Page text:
Whereas in the several foregoing embodiments the present invention has been described in terms of an example in which it is applied to a sensor such as may be used in a security system, the present invention is not limited thereto but may also be applied to a wide variety of applications, such as for use in sensors for activating ATMs (machines that automatically accept deposit of and/or dispense cash) which are installed at banks or the like, and so forth.

Furthermore, the active infrared sensor according the present invention is not limited to applications in which the object(s) being detected is/are person(s).

Moreover, the present application claims the right of the benefit of the prior filing date of Japanese Patent Application No. 2002-23104, the content of which is incorporated herein by reference in its entirety. Furthermore, all references cited in the present specification are specifically incorporated herein by reference in their entirety.

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Referenced by
Citing PatentFiling datePublication dateApplicantTitle
US8049155Apr 19, 2007Nov 1, 2011Shanghai Kohler Electronics, Ltd.Processing method and apparatus for energy saving of an active infrared induction instrument powered by a dry battery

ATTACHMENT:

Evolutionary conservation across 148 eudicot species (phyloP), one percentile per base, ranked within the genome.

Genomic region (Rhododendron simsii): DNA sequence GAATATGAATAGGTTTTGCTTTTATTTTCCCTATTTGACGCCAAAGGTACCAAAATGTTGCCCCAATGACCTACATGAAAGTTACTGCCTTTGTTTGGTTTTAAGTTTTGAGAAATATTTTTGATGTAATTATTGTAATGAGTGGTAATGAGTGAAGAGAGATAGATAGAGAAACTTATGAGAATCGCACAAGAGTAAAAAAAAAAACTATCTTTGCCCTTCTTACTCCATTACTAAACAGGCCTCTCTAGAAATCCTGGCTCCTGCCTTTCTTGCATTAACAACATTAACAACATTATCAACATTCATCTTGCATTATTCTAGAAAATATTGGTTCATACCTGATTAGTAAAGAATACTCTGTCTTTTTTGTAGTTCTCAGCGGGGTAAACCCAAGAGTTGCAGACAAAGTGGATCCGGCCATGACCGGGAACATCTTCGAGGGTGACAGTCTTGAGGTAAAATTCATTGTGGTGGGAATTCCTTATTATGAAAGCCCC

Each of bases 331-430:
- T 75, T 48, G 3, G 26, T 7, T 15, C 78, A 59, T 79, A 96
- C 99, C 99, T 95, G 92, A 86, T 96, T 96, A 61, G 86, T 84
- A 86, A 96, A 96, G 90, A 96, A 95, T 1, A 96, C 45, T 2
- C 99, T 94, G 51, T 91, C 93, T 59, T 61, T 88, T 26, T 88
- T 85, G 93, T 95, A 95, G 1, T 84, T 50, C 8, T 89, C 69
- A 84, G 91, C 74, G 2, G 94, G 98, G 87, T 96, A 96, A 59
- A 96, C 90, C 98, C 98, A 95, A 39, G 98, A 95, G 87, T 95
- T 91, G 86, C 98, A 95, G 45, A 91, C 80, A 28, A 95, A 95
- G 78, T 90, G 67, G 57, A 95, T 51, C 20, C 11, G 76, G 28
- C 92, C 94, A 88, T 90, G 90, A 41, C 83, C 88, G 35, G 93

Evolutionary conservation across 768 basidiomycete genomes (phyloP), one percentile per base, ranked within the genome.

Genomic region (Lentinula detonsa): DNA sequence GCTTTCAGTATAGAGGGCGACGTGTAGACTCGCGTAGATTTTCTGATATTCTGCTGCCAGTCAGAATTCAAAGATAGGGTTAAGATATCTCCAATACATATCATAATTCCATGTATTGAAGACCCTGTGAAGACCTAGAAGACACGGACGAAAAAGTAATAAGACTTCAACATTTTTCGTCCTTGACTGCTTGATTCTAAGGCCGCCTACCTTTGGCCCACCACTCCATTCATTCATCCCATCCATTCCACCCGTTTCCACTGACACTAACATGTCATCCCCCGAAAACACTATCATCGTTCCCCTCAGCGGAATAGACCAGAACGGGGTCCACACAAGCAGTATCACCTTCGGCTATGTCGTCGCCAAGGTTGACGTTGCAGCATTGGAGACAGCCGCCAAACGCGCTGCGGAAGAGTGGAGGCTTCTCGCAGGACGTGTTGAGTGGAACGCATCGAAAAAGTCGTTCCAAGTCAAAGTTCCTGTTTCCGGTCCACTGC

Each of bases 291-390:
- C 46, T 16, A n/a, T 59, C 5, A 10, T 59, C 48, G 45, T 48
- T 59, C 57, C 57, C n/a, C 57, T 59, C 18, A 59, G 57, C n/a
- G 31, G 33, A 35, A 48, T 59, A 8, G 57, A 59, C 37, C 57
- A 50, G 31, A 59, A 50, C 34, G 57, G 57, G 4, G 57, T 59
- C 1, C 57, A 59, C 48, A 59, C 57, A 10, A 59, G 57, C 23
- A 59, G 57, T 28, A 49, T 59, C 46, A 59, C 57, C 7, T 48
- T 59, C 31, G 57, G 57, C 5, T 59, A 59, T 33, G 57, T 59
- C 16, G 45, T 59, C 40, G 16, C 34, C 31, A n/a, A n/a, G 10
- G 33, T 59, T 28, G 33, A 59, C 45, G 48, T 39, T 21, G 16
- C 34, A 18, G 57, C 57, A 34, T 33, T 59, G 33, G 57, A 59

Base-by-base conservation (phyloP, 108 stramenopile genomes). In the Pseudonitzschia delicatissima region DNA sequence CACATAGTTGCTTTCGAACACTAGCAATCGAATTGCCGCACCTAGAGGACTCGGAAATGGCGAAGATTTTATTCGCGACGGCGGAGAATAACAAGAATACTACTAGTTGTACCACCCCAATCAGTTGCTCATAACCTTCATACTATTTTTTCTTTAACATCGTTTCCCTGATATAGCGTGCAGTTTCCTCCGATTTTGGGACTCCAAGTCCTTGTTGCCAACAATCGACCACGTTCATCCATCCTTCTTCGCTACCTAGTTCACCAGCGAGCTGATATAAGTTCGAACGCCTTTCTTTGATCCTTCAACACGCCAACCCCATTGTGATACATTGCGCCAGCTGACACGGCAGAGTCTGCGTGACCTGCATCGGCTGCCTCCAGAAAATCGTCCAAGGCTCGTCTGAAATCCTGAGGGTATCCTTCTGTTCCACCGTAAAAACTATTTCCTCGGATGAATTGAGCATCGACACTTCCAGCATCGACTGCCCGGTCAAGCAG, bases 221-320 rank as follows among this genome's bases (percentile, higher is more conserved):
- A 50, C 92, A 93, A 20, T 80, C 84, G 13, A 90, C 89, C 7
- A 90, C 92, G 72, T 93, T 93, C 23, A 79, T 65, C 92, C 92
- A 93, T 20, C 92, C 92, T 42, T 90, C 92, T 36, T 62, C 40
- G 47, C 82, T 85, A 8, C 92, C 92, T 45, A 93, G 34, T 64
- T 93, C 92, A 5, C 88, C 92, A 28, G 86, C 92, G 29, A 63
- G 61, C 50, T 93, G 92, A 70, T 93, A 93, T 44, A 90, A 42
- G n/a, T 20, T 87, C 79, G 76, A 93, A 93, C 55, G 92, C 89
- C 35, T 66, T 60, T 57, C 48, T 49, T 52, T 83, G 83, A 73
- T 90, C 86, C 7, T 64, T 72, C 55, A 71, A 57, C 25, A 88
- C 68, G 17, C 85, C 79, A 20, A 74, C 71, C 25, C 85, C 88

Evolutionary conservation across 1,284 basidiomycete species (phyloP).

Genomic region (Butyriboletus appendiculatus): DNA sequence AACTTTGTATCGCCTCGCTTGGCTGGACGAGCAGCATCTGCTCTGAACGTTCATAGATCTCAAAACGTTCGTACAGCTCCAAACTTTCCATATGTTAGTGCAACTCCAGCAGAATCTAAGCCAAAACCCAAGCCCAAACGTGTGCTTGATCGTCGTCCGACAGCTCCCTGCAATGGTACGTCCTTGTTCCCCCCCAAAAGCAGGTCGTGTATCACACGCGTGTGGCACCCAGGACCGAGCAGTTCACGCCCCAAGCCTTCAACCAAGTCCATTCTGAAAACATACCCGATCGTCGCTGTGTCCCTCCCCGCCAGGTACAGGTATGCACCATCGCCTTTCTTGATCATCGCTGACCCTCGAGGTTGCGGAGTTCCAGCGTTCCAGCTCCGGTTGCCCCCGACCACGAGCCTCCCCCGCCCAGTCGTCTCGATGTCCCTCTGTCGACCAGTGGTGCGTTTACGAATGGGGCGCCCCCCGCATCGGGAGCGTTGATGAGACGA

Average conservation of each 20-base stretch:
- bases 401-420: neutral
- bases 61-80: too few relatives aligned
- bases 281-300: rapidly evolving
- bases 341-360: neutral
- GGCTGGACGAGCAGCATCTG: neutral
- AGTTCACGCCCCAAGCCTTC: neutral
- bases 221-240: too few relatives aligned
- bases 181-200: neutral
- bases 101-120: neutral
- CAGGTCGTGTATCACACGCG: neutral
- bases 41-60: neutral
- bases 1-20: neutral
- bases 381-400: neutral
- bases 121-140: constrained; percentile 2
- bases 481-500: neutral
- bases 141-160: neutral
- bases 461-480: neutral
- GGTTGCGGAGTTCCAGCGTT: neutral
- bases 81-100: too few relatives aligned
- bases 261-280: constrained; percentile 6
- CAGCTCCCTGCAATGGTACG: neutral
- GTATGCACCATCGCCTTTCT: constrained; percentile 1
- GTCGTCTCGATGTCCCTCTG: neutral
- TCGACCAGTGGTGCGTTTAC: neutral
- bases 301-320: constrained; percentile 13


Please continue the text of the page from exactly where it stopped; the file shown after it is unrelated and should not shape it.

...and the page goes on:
US8274036Oct 31, 2011Sep 25, 2012Shanghai Kohler Electronics, Ltd.Processing method and apparatus for energy saving of an active infrared induction instrument powered by a dry battery
US8502870 *Jan 30, 2006Aug 6, 2013Pima Electronic Systems Ltd.Device, system, and method of rapid image acquisition
US8569679Nov 17, 2010Oct 29, 2013Silicon Laboratories Inc.System and circuit including multiple photo detectors and at least one optical barrier
US8686344Sep 14, 2012Apr 1, 2014Shanghai Kohler Electronics, Ltd.Processing method and apparatus for energy saving of an active infrared induction instrument powered by a dry battery
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Classifications
U.S. Classification250/341.1
International ClassificationH01L31/12, G08B13/183, G01V8/12, G01J1/42
Cooperative ClassificationG08B13/183
European ClassificationG08B13/183
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Owner name: OPTEX CO., LTD., JAPAN
Free format text: ASSIGNMENT OF ASSIGNORS INTEREST;ASSIGNOR:IWASAWA, MASASHI;REEL/FRAME:013725/0732
Effective date: 20030124
Owner name: OPTEX CO., LTD. 7-5, NIONOHAMA 4-CHOME, OHTSU-SHIS
Free format text: ASSIGNMENT OF ASSIGNORS INTEREST;ASSIGNOR:IWASAWA, MASASHI /AR;REEL/FRAME:013725/0732